Figure 1 - molecular structure of HNBR
Structural elements of hydrogenated nitrile rubber

Pendant nitrile group Oil resistance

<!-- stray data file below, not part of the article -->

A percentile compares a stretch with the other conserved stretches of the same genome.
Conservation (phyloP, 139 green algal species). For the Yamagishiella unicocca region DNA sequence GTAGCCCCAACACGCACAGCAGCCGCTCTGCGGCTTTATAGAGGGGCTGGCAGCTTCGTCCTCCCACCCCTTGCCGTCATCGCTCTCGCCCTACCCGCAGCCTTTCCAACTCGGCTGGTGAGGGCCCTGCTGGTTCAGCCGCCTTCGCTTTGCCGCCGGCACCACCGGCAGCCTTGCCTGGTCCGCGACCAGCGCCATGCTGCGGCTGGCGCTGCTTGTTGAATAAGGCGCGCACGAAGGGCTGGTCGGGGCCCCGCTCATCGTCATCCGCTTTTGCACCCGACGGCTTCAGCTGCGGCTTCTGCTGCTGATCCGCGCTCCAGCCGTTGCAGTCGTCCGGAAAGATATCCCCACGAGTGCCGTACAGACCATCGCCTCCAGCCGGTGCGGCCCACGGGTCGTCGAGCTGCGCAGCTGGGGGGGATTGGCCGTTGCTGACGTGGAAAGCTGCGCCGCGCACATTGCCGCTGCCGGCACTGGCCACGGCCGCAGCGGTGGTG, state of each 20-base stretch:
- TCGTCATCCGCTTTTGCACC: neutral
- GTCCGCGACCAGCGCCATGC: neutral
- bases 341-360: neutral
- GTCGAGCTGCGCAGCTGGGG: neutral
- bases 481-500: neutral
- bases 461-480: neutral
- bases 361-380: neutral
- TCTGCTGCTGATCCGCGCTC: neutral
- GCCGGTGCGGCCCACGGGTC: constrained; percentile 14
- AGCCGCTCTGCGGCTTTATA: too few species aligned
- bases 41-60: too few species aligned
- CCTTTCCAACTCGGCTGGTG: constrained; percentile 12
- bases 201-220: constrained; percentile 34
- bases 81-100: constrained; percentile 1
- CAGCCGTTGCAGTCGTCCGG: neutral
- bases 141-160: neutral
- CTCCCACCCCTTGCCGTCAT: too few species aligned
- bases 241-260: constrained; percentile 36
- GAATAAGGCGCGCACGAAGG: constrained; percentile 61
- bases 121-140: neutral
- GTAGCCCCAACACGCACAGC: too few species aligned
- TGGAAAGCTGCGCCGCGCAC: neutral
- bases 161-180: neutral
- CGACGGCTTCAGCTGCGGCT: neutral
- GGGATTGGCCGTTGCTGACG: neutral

Residual double bond Crossiinking efficiency Chemicai-heat resistance

Polyethylene sequence Chemical inertness Dynamic crystallization